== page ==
Fleeting, one-off relationships is not whakaaro Māori (part of the Māori psyche).

Working through adversity is also not a one-off approach where solutions appear magically and the problem is solved immediately. From Tarawera to Whakarewarewa took many, many years to happen. 

It is critical to understand that resilience is a long game and staying the course is part of the answer. 

7. Pou matakite (vision)

In te ao Māori, whānau is the bedrock of hapū (subtribe) and Iwi (tribe). The next generation are our mokopuna (grandchildren) and making the right mokopuna decisions is important for the future and continuation of whakapapa. 

Having a vision for the future is the purpose for doing the things that we do. Purpose fuels motivation. It carries us through the hard times and makes us stay true to what we seek. 

Have a vision and hold fast to it.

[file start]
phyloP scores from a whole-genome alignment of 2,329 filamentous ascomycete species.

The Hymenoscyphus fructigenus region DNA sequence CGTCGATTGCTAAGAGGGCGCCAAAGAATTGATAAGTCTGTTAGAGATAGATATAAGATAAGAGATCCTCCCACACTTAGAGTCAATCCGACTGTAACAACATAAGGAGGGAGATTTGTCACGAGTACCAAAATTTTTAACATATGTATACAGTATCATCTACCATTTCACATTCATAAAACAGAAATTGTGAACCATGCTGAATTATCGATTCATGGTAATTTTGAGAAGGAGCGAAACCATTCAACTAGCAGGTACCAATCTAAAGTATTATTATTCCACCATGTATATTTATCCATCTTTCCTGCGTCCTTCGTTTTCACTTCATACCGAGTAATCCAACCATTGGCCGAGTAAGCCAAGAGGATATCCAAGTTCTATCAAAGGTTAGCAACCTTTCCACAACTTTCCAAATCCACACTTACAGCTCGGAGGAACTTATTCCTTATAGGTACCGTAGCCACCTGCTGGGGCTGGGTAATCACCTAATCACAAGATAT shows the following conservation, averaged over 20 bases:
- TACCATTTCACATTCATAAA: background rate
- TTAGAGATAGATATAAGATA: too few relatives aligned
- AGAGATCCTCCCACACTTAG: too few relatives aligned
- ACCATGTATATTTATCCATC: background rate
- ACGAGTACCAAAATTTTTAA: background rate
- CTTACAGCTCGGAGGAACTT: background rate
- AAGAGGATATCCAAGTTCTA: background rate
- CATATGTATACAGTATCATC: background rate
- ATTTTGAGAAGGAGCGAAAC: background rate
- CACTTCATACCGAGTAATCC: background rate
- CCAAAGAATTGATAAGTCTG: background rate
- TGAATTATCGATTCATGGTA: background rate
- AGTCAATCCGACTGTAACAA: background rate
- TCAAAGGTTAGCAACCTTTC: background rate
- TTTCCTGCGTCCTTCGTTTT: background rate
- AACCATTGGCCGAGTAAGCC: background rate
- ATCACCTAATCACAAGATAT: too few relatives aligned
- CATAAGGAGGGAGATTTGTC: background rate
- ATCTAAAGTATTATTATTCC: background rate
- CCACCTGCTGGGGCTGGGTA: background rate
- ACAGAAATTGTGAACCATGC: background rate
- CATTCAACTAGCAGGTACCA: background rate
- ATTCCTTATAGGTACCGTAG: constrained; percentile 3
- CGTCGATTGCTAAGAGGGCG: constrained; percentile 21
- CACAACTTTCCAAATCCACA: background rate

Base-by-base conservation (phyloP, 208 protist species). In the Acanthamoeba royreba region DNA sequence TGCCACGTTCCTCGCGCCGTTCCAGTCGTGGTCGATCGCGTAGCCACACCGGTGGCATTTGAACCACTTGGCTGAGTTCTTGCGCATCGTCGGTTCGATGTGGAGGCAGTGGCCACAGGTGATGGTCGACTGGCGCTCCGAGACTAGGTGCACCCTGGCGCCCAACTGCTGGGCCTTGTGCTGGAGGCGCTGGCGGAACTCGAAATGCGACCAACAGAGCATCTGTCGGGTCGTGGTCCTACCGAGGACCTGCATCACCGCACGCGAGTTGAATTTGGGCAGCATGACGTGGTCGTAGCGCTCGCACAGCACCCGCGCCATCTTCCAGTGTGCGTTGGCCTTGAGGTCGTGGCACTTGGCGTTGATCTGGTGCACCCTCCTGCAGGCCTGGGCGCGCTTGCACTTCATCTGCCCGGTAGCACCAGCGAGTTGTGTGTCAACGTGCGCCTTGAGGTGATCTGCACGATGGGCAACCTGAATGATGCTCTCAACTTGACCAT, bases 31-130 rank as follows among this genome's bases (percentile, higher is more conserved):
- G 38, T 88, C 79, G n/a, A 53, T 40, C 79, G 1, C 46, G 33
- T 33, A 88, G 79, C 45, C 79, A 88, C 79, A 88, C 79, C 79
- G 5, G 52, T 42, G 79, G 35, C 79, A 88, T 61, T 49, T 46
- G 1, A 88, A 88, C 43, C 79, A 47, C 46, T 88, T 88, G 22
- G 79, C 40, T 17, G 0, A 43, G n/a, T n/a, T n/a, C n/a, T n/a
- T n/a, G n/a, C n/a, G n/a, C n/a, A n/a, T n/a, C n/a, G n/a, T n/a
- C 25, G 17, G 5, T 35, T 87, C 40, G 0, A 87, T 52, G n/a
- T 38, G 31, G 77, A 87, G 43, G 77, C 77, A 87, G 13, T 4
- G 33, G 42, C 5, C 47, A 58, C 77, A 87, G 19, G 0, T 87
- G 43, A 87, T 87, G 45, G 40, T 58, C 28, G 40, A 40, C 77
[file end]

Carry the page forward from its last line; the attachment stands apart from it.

8. Pou karakia (prayer)

Māori karakia for any occasion and for whatever reason. Hui do not start and finish without karakia, journeys to another place begin with karakia, names are dedicated with karakia, trees are planted with karakia and adversity is handled with karakia. 

Turn to the spiritual world, to the mana of the gods, the beginning of whakapapa and find comfort (not solutions) there. It is from the calm and settled mind that ideas flow.

Visit tutiramai.co.nz(external link) or contact wairangi@tutiramai.co.nz(external link) for more information.

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BY Education Gazette editors
Education Gazette | Tukutuku Kōrero, reporter@edgazette.govt.nz

Posted: 8:58 am, 18 September 2020